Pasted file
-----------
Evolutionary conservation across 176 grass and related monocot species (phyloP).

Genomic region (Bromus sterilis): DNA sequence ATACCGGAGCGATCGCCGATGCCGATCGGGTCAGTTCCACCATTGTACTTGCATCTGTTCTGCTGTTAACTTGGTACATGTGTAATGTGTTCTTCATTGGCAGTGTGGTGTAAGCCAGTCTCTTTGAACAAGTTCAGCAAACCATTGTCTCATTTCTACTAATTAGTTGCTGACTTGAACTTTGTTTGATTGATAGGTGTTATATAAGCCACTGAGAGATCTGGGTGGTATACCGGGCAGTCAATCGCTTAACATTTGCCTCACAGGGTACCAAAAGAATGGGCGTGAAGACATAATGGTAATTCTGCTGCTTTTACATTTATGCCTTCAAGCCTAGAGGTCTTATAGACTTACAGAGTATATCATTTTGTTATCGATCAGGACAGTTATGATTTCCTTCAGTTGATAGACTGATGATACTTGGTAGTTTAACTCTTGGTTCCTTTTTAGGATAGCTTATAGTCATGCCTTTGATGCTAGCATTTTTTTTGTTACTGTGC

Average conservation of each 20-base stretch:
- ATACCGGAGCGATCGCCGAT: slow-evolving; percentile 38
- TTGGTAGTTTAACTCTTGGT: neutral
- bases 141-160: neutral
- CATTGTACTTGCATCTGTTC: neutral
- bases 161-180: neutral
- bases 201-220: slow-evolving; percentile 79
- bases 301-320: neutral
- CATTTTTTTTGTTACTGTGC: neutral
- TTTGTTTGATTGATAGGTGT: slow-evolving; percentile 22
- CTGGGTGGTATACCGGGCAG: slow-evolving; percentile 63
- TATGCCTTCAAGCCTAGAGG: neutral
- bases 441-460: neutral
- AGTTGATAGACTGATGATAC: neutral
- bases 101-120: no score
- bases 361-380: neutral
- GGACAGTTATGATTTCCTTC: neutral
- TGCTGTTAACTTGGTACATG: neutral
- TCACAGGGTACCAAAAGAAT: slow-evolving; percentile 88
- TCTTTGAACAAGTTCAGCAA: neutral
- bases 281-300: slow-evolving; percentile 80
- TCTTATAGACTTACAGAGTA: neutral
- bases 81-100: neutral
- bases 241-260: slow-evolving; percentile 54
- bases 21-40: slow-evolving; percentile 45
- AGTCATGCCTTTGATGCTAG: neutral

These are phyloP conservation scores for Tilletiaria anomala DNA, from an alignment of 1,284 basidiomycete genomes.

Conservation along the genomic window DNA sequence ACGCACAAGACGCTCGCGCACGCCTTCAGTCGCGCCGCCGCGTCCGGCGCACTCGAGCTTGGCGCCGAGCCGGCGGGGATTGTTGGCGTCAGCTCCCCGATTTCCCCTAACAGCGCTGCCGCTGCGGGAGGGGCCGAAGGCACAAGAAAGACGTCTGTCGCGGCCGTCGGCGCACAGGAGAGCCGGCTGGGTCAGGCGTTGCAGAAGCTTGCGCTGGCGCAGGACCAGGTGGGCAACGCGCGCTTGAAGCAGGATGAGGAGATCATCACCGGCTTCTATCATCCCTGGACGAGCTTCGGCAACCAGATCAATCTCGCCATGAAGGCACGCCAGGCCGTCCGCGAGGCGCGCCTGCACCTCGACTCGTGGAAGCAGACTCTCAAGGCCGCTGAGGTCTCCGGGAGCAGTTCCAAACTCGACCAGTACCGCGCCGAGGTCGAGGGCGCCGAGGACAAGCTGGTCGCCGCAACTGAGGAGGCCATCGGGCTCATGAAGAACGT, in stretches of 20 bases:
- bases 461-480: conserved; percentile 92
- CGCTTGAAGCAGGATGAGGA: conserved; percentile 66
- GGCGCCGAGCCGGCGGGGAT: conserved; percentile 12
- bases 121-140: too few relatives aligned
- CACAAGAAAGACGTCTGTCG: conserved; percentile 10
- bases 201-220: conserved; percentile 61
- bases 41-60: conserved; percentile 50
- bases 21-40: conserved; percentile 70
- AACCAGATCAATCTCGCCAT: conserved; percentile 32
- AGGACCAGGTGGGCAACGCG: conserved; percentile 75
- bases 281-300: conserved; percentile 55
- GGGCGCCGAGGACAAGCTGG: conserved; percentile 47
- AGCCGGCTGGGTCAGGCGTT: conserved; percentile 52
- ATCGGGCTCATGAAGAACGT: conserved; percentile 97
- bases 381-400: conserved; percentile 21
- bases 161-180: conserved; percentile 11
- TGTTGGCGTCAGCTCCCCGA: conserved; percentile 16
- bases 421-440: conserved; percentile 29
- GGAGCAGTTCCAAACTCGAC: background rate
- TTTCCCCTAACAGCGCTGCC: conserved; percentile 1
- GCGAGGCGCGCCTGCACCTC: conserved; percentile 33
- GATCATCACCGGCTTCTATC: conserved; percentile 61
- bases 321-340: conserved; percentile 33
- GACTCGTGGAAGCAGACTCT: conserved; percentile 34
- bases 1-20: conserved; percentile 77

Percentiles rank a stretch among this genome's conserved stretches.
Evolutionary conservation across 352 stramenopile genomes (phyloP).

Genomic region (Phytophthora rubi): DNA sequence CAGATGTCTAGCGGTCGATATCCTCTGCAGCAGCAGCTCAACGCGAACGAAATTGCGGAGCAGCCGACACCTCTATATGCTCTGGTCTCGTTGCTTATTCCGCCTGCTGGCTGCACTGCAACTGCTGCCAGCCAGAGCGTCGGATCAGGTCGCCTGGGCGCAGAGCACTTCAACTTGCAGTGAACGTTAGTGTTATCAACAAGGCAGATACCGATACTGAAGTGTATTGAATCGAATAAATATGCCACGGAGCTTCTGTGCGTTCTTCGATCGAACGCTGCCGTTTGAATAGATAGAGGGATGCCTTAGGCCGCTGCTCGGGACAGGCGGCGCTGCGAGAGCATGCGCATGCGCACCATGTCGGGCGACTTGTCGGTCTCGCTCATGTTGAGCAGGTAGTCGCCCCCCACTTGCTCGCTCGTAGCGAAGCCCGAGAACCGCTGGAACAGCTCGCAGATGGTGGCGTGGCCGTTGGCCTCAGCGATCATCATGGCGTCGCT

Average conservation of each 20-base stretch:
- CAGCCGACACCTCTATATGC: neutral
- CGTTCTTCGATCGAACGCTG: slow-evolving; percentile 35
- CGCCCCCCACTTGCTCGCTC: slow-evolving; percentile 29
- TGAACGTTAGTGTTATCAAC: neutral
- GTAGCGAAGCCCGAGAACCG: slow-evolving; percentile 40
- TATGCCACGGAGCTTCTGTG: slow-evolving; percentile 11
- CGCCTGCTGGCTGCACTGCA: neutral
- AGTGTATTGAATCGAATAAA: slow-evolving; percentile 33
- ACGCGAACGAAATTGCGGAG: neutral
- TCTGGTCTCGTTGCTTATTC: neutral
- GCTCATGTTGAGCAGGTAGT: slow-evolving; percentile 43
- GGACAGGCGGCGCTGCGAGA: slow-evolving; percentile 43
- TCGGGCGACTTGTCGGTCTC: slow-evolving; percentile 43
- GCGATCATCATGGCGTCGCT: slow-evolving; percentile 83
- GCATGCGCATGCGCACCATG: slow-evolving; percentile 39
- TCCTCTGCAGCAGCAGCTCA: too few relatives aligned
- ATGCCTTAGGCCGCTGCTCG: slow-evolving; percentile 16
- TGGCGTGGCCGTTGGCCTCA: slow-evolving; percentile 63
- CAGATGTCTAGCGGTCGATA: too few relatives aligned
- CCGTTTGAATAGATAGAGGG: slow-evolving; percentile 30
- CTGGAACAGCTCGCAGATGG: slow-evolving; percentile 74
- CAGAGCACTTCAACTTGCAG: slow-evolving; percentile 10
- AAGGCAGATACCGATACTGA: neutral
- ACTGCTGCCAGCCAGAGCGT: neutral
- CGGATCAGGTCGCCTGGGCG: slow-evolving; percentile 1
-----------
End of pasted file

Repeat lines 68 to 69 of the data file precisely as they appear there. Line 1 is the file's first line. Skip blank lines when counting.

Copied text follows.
- ACGCGAACGAAATTGCGGAG: neutral
- TCTGGTCTCGTTGCTTATTC: neutral